Haas Formula 1 Is Saving $250,000 This Year Just By Making Its Pit Wall Smaller

I had to snap a quick photo of Haas’ miniature setup.
I had to snap a quick photo of Haas’ miniature setup.

The 2023 Formula 1 season has kicked off with pre-season testing this week at Bahrain International Circuit, and while most folks are looking to see who’s setting fast laps or putting in long, reliable runs, one stat caught my eye more than anything else: Moneygram Haas F1 is saving a whopping $250,000 this year by making its pit wall setup way smaller than last year — and way smaller than every other team on the grid.

The beauty of pre-season testing coverage (which you can watch with an F1TV subscription) is the fact that you get a lot of fascinating tidbits to nerd out over; in this case, a jaunt down the pit lane meant we got a clear view of Haas’ pit wall setup, where engineers, strategists, and other key people sit during the race to oversee the performance of the cars. And this year, that pit wall is small. As in, three seats compared to the normal six or more.

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Red Bull’s impressive pit wall setup during the 2019 French Grand Prix.
Red Bull’s impressive pit wall setup during the 2019 French Grand Prix.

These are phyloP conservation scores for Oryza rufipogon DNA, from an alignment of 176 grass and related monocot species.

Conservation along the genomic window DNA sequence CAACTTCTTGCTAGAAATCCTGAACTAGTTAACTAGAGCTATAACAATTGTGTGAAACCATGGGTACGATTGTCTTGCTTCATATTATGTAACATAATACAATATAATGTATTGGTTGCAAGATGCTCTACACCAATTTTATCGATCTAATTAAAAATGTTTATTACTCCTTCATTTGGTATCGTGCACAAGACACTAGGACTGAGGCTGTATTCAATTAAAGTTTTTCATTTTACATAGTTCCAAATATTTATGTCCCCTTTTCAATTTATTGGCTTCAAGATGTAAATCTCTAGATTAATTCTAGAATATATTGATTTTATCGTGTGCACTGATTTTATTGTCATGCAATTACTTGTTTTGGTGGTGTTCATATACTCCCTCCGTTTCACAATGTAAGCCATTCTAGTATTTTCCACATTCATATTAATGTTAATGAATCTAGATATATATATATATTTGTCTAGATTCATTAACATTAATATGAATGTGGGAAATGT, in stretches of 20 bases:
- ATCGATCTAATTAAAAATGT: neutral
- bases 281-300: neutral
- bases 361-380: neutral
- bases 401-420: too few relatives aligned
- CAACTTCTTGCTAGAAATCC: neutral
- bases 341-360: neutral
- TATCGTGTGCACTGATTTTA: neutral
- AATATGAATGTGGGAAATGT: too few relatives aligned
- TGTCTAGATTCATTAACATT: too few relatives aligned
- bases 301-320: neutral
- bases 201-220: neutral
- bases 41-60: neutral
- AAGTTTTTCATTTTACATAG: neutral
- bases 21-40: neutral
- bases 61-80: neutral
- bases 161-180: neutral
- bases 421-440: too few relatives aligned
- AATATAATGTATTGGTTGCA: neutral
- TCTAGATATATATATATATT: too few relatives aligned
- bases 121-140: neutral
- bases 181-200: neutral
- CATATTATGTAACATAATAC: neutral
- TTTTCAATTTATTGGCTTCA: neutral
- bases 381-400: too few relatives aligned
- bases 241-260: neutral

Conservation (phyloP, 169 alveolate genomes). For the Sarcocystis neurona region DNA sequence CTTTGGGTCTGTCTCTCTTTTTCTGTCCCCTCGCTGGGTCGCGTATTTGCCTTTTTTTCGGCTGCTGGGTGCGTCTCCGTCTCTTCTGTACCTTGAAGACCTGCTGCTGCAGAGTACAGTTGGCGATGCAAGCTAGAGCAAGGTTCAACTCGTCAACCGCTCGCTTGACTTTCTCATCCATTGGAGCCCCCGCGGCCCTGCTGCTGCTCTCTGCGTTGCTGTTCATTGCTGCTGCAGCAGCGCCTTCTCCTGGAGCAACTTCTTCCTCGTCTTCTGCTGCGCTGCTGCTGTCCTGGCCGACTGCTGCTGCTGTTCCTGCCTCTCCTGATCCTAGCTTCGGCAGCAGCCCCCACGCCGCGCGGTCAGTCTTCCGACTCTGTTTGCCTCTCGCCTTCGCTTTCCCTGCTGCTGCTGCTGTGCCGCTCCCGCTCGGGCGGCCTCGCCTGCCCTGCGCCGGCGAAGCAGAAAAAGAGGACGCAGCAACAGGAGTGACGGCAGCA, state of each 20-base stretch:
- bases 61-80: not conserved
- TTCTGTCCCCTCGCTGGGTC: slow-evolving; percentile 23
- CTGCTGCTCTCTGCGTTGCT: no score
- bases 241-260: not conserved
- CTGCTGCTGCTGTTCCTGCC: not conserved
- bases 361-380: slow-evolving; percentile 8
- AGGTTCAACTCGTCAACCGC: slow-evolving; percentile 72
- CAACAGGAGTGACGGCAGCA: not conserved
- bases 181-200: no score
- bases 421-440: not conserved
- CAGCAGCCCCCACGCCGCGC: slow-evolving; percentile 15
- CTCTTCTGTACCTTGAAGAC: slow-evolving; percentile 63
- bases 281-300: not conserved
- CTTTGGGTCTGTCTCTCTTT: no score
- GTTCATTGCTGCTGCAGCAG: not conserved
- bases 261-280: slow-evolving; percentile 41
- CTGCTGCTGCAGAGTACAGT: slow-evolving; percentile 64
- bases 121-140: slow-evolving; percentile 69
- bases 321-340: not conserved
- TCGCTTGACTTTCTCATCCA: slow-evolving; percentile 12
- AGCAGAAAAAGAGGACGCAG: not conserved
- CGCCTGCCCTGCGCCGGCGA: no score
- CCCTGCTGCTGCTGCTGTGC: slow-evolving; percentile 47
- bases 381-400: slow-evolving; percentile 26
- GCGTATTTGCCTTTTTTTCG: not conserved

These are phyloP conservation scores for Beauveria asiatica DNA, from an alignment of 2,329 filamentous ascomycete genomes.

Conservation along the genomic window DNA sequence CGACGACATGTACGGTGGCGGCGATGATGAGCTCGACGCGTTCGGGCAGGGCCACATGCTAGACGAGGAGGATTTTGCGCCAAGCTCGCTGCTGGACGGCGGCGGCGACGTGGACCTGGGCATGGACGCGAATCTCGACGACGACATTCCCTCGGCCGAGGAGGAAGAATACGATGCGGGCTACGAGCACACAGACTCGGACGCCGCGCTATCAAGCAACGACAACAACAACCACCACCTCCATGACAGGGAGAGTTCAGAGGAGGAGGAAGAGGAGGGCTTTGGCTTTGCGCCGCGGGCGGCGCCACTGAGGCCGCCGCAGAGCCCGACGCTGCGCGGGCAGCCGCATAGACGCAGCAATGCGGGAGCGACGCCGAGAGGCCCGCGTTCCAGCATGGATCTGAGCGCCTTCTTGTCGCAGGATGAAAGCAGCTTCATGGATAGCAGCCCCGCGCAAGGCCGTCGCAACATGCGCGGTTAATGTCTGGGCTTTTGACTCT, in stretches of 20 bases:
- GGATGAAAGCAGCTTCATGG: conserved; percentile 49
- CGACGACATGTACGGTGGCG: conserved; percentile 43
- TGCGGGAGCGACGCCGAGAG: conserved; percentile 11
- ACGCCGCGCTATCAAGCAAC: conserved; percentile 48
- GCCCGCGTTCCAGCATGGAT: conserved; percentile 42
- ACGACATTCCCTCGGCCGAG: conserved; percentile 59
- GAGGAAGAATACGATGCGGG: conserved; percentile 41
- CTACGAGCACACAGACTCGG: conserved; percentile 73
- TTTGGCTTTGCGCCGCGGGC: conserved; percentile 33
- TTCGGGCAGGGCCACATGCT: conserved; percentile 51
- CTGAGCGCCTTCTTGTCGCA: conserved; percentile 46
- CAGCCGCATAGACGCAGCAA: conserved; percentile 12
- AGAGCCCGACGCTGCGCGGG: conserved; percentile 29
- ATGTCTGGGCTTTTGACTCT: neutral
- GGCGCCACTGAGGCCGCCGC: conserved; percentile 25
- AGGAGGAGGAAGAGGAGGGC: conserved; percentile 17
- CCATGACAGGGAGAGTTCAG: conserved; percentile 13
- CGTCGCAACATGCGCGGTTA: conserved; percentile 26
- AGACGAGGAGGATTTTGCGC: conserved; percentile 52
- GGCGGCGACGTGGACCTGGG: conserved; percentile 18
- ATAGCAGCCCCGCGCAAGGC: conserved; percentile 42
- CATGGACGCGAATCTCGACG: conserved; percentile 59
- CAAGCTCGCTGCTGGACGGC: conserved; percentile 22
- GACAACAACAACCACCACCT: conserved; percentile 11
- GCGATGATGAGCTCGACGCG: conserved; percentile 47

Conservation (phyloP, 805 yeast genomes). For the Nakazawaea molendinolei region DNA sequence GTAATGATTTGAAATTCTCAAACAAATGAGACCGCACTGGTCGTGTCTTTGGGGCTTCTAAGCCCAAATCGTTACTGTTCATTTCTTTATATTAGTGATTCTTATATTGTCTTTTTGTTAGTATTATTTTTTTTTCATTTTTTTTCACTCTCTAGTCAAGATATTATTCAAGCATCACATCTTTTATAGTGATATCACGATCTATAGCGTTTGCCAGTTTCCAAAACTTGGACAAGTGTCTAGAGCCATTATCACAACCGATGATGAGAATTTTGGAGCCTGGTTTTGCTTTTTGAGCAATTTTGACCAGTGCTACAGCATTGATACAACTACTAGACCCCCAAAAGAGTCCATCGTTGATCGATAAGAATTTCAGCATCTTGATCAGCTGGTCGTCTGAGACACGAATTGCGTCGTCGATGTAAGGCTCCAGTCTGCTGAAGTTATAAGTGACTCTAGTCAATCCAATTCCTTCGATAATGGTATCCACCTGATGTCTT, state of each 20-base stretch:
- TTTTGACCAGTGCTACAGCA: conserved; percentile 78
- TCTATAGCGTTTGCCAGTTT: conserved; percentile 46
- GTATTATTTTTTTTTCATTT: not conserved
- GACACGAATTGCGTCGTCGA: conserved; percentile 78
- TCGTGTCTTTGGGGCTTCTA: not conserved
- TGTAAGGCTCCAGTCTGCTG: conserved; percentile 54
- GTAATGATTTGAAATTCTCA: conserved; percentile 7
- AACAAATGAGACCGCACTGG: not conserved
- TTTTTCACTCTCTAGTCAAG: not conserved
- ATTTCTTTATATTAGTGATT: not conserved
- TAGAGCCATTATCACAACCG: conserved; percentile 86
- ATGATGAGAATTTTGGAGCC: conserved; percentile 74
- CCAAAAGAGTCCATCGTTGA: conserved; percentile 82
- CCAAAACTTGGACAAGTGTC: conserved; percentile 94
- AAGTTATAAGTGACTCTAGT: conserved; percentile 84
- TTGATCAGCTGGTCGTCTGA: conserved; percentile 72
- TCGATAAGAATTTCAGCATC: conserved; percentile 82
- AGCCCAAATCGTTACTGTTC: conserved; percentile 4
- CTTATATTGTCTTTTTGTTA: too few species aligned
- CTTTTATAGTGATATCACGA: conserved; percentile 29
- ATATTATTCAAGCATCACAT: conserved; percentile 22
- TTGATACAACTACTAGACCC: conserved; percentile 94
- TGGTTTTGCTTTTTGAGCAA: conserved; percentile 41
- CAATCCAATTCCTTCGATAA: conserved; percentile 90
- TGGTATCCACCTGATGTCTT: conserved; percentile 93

Why? Because it’s going to save the team about $250,000 this year.

F1TV initially hypothesized that this was due to cost cap reasons, but that’s not quite true; travel expenses aren’t covered by the cost cap, since travel expenses aren’t directly related to the development of the car.

So, I reached out to Haas’ press team to check in, and according to them, the logic behind the reduction is pretty simple: The team realized it wasn’t using all those seats during the race, so cutting down on its pit wall setup would save on freight costs, which have “escalated wildly” this last year.

Part of that comes down to the fact that the shipping industry is still recovering from the chaos of COVID-19. Part of that also likely comes down to the fact that F1 has planned a whopping 23 races this year, and with the way races have been scheduled, teams can expect to travel about 80,000 miles between races alone. That’s not factoring in any returns to the factory between races, either. Consolidating something like the pit wall is a pretty simple way to cut down on expenses, especially for a team that operates on a smaller budget than, say, the multi-million dollar might of Red Bull.

Haas also emphasized its dedication to sustainability to me as well. The series itself has been making an effort to reduce its carbon footprint (which is a bit ironic considering its record-breaking travel this year), and each team has found ways to contribute as well. For Haas, a smaller pit wall means a reduction in emissions — but I imagine that money is a pretty damn attractive prospect as well.

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